Yet another brand of blood pressure medication has been recalled for carcinogen contamination, the US Food and Drug Administration (FDA) announced Wednesday.
Unsafe levels of the chemical NMBA were found in two types of losarten tablets made by Macleods Pharmaceuticals, a New Jersey-based maker of nearly 100 common medications.
With this recall of 32 lots of the pills, there are now a total of 1,109 entries on the FDA’s massive list of contaminated drugs.
The agency is urging patients to keep taking their medications, even if they are contaminated, until their pharmacy can provide a replacement.
But there are now just 43 untouched brands of losartan, valsartan and irbestartan – and pharmacies are already facing shortages amid the sweeping recalls.
The US and Europe have faced severe shortages of heart medications since last summer, when it emerged that millions of people were taking pills made in China laced with cancer-causing chemicals
The Macleods recall comes just two weeks after the FDA found a fourth carcinogen in America’s supply of blood pressure drugs.
The US and Europe have faced severe shortages of heart medications since last summer, when it emerged that millions of people (at least a million Americans, and another million in Europe) were taking pills laced with cancer-causing chemicals.
The chemicals were traced back to quality control failings at factories in China and India, which cheaply and efficiently produce two-thirds of drug ingredients in the world.
Officials and pharmaceutical companies were forced to pull most heart drugs from the US, leaving millions of people to choose between contaminated drugs or nothing.
Earlier this year, as the shortage dragged on, the US Food and Drug Administration (FDA) released a list of safe alternatives.
But today, a new FDA filing reveals those, too, appear to have been contaminated with another, previously undetected chemical: dimethylformamide (DMF), a solvent which is used in plastics, pesticides, and synthetic leathers.
HOW CARCINOGENS GOT IN THE U.S. DRUG SUPPLY
In January 2019, FDA inspectors released a report on how cancerous chemicals got into millions of blood pressure drugs, prompting a global recall and desperate shortages.
The impurities found in some of the most in-demand medications for heart failure and hypertension are a byproduct that emerge when certain active ingredients are mixed together.
If the drugs are made according to the ‘recipe’, there shouldn’t be a risk of this byproduct occurring.
The problem, experts say, is that the supplier in Linhai, China, Zhejiang Huahai Pharmaceutical Co, may not have been cleaning up after itself, or failing to invest in tools to screen for these contaminants.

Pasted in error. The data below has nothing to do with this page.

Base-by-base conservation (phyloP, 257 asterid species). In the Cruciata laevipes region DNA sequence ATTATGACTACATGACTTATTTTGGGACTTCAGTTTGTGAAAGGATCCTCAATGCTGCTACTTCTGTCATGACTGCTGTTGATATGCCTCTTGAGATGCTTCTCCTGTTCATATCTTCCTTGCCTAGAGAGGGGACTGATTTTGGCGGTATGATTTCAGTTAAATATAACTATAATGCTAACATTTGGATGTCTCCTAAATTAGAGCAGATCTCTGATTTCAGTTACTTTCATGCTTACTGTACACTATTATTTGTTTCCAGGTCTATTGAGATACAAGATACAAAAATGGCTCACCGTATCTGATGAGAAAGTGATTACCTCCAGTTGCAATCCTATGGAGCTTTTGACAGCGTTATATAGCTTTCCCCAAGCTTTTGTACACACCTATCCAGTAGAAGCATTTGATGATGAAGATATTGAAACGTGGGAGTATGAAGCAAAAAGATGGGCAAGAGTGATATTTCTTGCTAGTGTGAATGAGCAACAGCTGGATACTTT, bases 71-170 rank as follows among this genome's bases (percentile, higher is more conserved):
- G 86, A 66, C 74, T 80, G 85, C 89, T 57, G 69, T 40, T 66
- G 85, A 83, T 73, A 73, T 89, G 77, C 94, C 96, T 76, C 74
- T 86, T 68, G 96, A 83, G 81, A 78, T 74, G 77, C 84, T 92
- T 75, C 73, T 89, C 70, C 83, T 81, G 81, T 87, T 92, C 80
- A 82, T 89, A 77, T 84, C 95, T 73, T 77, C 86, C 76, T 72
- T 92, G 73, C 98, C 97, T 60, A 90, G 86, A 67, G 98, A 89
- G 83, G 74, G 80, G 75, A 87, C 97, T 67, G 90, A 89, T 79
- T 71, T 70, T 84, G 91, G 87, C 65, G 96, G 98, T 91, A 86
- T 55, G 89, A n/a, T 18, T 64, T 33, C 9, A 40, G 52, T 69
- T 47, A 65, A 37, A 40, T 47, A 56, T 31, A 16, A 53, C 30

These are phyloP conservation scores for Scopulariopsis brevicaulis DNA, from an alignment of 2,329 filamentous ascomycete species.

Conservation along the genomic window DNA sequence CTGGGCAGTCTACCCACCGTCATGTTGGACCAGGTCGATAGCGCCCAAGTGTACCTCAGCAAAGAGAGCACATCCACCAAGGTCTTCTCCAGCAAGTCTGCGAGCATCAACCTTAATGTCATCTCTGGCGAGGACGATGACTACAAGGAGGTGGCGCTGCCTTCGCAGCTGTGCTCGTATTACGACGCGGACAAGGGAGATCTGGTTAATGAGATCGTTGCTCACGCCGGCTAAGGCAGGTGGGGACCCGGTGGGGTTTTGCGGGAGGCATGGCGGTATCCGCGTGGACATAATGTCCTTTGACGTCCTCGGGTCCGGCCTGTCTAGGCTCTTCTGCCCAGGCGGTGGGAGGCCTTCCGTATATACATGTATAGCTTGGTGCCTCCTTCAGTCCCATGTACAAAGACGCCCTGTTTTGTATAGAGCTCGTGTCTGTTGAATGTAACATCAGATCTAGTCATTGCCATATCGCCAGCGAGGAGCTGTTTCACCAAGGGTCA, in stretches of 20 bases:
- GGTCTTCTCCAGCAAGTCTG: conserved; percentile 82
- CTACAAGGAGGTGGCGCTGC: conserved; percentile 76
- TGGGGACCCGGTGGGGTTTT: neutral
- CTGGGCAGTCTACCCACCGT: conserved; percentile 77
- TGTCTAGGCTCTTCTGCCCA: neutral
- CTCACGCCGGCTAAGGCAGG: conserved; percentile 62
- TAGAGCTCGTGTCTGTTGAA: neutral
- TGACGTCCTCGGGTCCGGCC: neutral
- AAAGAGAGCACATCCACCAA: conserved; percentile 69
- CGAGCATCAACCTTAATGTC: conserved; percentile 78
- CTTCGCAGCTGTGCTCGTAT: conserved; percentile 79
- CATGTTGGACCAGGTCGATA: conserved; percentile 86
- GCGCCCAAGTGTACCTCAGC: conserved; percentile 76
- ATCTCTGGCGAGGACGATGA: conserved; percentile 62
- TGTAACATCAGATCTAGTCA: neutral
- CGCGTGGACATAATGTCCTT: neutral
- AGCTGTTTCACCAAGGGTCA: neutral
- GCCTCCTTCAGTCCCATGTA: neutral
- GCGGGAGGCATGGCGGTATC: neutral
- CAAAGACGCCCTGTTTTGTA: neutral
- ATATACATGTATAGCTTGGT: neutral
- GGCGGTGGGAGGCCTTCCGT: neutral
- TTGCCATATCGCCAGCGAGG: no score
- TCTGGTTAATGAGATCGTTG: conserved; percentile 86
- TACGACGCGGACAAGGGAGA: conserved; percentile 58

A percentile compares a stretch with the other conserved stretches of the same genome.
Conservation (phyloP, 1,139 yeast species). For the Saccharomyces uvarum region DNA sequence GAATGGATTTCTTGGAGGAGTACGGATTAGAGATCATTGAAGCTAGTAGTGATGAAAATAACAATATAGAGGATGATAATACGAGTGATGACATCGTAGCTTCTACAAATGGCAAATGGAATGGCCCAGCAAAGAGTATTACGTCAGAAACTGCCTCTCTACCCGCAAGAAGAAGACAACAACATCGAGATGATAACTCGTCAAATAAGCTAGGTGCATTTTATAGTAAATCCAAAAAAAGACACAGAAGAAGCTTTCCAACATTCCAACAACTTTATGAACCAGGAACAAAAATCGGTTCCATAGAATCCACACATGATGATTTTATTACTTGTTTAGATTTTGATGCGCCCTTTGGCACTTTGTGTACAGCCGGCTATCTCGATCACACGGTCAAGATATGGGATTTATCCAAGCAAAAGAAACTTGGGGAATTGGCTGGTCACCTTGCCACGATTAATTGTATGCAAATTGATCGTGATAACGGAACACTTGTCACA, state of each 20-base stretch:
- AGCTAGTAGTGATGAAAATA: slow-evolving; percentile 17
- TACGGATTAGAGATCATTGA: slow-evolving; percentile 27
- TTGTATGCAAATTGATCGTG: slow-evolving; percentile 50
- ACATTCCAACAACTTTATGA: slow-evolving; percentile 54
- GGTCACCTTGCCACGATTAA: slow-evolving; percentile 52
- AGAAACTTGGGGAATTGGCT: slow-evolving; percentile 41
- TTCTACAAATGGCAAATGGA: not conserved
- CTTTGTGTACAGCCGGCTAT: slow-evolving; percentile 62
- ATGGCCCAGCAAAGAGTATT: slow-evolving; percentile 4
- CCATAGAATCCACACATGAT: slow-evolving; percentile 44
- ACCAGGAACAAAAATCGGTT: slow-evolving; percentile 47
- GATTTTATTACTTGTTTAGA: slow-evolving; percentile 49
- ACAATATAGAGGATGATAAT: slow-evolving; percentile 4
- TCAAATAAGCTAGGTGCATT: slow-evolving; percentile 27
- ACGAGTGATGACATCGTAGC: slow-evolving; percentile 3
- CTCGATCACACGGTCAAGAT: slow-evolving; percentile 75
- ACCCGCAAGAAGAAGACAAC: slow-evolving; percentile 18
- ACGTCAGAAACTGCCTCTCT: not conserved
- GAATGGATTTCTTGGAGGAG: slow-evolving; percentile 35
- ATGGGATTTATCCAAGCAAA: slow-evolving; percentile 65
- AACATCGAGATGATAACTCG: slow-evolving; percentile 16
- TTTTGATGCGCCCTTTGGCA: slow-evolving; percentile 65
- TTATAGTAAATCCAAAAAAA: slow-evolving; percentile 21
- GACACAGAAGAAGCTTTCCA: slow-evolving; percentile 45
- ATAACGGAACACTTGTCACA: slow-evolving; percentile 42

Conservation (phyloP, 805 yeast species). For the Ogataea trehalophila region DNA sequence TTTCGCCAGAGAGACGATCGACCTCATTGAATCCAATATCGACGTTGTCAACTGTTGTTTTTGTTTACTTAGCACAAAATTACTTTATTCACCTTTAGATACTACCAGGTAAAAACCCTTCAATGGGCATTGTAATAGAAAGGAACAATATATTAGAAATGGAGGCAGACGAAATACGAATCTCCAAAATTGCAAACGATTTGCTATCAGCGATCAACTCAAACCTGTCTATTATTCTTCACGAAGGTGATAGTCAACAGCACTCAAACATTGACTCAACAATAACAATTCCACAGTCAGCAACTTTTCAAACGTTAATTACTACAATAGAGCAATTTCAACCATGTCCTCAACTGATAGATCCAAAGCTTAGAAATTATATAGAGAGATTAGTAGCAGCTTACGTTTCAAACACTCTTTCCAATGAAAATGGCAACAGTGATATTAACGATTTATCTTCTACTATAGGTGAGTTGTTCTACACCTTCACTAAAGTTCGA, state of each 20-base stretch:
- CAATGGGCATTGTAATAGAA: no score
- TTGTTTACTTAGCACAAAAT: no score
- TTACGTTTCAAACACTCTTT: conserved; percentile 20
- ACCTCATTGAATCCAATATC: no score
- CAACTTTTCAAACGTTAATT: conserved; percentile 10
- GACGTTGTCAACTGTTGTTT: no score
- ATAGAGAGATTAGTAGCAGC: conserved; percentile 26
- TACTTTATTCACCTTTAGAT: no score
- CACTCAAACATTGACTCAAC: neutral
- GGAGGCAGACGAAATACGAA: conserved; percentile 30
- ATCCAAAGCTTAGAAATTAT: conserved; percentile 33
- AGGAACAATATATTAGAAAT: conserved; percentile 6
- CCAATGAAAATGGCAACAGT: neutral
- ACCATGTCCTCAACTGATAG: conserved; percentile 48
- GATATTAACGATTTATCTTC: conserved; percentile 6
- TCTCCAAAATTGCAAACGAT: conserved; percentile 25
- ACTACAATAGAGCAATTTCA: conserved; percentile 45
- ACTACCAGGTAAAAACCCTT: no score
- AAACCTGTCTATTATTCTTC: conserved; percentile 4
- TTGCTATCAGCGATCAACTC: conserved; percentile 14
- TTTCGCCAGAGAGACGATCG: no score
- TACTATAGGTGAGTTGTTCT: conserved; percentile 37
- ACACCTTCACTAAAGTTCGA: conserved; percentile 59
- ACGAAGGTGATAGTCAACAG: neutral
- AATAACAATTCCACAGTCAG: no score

The FDA insists that it would have been impossible for its inspectors to spot such an issue, since they can’t look for a specific byproduct, and they wouldn’t know which materials are inadvertently being mixed together.
The chemical was spotted in lots of valsartan provided by various top firms, including Novartis, after testing conducted by Valisure, an online pharmacy.
Valisure presented its findings to the FDA last week, forcing the agency into a new conundrum over how to get around the shortage.
Global authorities have been clamping down on sales of some blood pressure medicines for almost a year.
The drugs – valsartan and losartan, mainly made in China and India – were found to be tainted with two probable carcinogens – N-nitrosodiethylamine (NDEA) and N-nitrosodimethylamine (NDMA).
European regulators first detected the contamination in spring 2018 and started taking action cutting off the offending supply. In summer 2018, the FDA followed suit.
In the fall, generic drugmakers such as Mylan NV, Teva Pharmaceutical and Novartis’ Sandoz recalled products containing the tainted ingredients.
Then, in January, the FDA confirmed that another cancer-causing toxin, N-Nitroso-N-methyl-4-aminobutyric acid (NMBA), had been identified in 87 lots of losartan potassium pills made in India.
Controlling for NDEA, NDMA and NMBA is complicated.
They appear to be a byproduct of chemical interactions, though it’s not clear exactly which ones.
It’s unclear what the FDA will do in light of the new report.
It’s possible the FDA will return to an earlier strategy: telling Americans not to worry, and to keep taking their possibly contaminated drugs, insisting the levels of NDEA, NMDA, and NMBA were too low to be a concern.
That stance raised eyebrows among doctors and researchers.
Rosemary Gibson, author of ChinaRx: Exposing The Risks Of America’s Dependence on China For Medicine, told DailyMail.com in an interview: ‘Each Chinese-made tablet had more than 200 times acceptable limit, much more than other recalled products.’